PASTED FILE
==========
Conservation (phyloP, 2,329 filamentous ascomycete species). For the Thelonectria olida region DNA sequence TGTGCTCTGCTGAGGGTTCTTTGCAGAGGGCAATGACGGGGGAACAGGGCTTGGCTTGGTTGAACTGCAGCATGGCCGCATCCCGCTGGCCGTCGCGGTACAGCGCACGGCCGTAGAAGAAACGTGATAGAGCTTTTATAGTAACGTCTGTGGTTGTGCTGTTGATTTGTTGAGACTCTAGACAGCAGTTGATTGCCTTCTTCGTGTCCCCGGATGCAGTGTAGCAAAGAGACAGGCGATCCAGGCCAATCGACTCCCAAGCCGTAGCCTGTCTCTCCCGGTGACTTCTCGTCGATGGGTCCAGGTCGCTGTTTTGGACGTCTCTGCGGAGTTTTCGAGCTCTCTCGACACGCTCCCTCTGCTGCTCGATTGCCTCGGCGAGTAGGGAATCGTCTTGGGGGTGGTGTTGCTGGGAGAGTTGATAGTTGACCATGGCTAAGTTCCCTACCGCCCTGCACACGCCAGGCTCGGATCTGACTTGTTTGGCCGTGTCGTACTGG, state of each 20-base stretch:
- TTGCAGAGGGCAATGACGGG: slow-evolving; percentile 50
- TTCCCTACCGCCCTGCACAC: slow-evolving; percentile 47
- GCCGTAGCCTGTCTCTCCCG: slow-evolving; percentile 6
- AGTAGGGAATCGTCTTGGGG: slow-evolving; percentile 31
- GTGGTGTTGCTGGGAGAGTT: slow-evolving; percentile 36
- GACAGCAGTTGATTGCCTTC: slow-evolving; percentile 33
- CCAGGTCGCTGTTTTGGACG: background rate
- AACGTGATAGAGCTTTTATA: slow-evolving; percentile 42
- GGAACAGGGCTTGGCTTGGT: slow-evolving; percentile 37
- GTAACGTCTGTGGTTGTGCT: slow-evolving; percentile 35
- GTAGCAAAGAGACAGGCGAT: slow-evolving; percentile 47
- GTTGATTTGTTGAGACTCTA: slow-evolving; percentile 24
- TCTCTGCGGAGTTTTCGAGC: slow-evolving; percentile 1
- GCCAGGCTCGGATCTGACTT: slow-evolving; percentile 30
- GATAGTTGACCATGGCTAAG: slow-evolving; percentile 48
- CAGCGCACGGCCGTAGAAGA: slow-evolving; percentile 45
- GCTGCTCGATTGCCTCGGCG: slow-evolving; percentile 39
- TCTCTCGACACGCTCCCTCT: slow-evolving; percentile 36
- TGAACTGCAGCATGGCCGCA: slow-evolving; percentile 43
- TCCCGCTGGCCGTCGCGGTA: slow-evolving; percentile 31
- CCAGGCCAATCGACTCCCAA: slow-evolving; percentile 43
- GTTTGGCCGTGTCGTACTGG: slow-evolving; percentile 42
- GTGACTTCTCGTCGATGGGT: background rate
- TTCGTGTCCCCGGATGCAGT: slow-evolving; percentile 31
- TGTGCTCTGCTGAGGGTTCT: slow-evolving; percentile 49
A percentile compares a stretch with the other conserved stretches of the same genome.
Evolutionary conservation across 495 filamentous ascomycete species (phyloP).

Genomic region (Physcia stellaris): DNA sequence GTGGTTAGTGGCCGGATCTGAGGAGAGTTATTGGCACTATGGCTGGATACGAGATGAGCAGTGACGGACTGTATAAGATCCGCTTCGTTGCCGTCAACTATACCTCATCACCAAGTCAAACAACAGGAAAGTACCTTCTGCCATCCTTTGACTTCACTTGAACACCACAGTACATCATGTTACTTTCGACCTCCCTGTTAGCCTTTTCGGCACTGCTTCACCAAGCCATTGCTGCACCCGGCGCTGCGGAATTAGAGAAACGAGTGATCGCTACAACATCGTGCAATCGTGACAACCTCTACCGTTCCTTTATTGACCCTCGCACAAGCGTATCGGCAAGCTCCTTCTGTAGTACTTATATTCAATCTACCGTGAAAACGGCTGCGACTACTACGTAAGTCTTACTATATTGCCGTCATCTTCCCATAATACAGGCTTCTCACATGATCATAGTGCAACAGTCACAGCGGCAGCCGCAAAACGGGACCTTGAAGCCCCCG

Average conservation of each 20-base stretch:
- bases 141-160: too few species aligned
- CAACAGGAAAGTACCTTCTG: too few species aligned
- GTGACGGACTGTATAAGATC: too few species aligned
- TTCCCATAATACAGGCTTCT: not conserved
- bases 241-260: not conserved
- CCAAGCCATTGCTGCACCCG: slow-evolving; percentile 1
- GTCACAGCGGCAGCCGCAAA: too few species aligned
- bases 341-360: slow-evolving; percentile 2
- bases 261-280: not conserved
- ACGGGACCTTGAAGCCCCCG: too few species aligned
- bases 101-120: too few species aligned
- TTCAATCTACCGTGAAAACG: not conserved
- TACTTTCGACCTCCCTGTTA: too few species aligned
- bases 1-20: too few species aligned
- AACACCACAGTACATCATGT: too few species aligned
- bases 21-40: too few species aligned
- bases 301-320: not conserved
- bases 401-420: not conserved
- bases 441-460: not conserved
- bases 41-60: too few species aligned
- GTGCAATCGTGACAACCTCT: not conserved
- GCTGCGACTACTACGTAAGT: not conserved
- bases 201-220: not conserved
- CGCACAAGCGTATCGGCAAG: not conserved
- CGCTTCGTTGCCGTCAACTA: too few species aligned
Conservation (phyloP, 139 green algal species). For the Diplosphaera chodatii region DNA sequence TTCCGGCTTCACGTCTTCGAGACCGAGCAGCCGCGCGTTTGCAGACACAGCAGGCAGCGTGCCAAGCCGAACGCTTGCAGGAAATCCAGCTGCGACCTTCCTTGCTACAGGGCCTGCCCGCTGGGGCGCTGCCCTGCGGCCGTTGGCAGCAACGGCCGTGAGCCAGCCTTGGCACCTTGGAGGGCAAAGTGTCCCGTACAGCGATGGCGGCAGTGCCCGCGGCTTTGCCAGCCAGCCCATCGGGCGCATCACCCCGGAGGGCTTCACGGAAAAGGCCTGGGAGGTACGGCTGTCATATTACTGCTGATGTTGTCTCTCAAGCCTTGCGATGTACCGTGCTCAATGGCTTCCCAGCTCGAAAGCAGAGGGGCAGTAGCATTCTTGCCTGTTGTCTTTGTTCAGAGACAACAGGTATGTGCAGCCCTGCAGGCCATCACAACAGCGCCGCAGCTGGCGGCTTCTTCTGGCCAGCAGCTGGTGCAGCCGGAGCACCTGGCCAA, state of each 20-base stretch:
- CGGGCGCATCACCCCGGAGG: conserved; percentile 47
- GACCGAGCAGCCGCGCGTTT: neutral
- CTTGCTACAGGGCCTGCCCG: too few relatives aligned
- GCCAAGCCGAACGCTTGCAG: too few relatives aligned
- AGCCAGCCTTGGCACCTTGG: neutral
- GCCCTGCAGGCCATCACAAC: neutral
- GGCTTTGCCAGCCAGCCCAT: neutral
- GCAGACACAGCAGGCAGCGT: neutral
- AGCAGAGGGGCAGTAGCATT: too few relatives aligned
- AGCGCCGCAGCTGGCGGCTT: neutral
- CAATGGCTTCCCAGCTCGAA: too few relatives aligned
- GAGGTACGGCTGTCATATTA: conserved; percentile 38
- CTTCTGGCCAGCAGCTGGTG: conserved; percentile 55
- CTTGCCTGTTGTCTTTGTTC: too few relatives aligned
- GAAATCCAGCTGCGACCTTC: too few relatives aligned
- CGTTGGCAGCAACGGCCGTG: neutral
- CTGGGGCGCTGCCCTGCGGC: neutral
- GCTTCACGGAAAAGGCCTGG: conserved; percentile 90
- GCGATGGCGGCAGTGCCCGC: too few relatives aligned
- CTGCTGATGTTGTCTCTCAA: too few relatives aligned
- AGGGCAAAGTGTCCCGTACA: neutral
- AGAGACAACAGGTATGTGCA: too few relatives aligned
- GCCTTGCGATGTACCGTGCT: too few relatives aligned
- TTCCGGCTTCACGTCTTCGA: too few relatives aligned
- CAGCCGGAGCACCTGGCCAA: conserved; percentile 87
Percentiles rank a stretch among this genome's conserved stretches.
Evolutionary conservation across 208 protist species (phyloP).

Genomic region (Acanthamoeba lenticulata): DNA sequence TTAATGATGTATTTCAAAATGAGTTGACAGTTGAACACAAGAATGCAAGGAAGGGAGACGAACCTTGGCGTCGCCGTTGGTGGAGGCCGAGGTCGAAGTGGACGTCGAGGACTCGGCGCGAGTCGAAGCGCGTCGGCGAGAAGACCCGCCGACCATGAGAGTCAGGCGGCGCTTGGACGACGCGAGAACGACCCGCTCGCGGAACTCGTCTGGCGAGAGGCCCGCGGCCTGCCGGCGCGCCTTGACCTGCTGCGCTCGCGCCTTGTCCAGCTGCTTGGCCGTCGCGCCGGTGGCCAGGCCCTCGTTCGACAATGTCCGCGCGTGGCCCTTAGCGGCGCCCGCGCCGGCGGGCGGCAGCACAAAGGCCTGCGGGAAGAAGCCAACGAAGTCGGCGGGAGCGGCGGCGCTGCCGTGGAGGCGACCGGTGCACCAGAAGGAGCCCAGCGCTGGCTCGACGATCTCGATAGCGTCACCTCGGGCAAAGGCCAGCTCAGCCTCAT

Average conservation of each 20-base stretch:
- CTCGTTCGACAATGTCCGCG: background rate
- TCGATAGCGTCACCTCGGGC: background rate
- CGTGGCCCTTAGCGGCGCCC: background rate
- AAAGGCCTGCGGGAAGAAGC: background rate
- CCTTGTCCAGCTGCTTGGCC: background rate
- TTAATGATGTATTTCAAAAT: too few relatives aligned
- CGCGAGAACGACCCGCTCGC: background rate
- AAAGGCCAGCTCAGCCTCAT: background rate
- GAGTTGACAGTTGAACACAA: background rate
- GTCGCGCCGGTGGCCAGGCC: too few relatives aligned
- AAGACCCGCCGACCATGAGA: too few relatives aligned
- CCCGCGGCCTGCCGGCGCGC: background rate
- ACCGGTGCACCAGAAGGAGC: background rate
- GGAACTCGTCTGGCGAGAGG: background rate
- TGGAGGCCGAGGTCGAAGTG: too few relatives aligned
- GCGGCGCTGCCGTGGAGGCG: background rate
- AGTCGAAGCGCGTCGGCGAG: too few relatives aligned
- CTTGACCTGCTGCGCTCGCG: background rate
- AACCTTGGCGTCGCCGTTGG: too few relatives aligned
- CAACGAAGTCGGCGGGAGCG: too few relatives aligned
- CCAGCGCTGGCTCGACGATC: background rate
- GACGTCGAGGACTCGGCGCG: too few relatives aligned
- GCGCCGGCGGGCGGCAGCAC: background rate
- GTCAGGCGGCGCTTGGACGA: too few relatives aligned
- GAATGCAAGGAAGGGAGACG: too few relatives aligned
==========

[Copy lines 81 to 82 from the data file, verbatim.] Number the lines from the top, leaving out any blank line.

- CAGCCGGAGCACCTGGCCAA: conserved; percentile 87
Percentiles rank a stretch among this genome's conserved stretches.